Residency in Costa Rica? Read This First!
Feb 07, 2013
Spending a couple of weeks or even a couple of months in a foreign country is a wonderful way to experience a new culture and – lets face it – escape the cold and snow that a lot of the northern hemisphere lives in for 5 months of the year.
If you’re considering purchasing a vacation home, that you hope to turn into a retirement home, in Latin America, residency is no doubt on your mind. Do I have to apply for residency? How long can I stay without applying?
If Costa Rica is on your short list, this may just clinch the deal.
Basically, if your plans include you staying, or living, in Costa Rica for more then 90 days (if you’re from North America and most other countries), you are required to qualify for and establish legal residency.
Costa Rica is incredibly welcoming to new residents, as long as you can prove that you have adequate resources to live there without leeching off the system.
There are a few different types of residency you can apply for in Costa Rica…
The application process for the Rentista category is pretty clear-cut and doesn’t require a significant amount of documentation. Birth certificate, criminal record check, current passport and proof of financial security are the key components to apply for a Rentista residency. The proof of financial security should show an income of $2500 USD per month, regardless of whether you have a spouse or dependants. The easiest way to confirm financial security is to deposit $150,000 into a Costa Rican bank account for a period of five years. The bank will then issue a letter of financial security.
The application process for the Pensionado category is pretty much the same as the Rentista category. The main difference being the letter of financial security. To apply for Pensionado residency, you must show a guaranteed monthly income of $1000 USD. Contrary to what you may think, there is no age limit associated with applying to be a Pensionado. The only requirement is that you are receiving a lifetime pension such as CPP, Social Security, retirement pension or another form of a guaranteed life-long income.
For both the Rentista and Pensionado categories, all documents are required to be certified by a notary and legitimized by the Costa Rica Consul in your home country. In addition, you must register with your home country’s embassy in Costa Rica.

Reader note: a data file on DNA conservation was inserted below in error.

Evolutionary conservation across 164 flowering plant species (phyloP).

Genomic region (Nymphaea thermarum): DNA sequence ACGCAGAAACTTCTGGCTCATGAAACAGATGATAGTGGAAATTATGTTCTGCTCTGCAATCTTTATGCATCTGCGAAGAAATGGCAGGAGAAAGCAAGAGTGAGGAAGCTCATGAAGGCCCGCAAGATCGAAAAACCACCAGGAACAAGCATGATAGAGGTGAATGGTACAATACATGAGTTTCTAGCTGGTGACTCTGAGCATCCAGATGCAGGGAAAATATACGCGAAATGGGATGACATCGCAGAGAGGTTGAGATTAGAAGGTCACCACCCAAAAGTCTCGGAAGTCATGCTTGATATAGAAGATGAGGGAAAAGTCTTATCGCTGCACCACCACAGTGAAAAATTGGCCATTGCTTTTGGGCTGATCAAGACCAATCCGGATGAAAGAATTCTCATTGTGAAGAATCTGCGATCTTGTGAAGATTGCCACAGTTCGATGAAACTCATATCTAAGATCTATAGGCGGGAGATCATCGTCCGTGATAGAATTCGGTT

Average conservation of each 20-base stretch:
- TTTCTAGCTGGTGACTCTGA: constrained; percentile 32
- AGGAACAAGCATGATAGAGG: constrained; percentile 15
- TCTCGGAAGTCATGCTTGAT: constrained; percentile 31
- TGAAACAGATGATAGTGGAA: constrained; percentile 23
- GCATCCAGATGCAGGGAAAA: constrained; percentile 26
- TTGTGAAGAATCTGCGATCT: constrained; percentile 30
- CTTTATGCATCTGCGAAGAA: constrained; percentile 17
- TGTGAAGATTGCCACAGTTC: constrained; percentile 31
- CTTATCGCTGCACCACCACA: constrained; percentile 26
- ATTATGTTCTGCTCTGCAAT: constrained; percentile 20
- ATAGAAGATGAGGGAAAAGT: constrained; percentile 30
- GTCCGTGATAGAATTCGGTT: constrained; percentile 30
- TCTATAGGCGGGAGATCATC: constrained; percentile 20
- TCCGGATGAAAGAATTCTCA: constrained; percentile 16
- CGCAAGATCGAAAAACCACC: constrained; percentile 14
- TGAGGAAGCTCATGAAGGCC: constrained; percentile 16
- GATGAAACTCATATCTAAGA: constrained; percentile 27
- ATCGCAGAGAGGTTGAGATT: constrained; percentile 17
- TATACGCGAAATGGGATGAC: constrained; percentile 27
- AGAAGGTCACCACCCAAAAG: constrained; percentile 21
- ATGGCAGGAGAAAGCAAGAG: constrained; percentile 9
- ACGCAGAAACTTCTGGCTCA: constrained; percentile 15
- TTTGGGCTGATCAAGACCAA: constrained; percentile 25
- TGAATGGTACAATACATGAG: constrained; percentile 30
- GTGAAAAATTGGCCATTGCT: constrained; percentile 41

Individuals in the Rentista and Pensionado categories are not able to work as employees in Costa Rica. That being said, you are able to manage your own business through a Costa Rican Corporation.
Inversionista & Entreprenurial
We’ve put these two categories together because they are much more complicated forms of residency, and quite frankly, require much more research from the applicant then we’re providing here today.
For Inversionista and Entreprenurial residency, there is a considerable amount of capital and government approval required. The amount of capital is dependent on the nature of the business, and you are required to provide documentation on accounting, business plans and so forth.
If all you’re hoping is to enjoy your winter vacation away from the snow or to retire in paradise, we don’t recommend applying for Inversionista or Entreprenurial residency. Immigration authorities don’t simply hand these residencies out to just anyone; there are many hoops to jump through and back-up to provide.
Regardless of what type of residency you apply for, all residents of Costa Rica must register and pay into the government Social Security Health Insurance program.
Permanent residency can be obtained only after you have maintained any of the above residency categories for more then 3 years. The only exception to this is if you are married to a Costa Rican.
Overall, applying for residency is an exciting and monumental moment in living or retiring in Costa Rica or any country other then your home. Respect the rules the country has in place, follow the laws and complete what they ask of you and you should have no problems becoming a resident!
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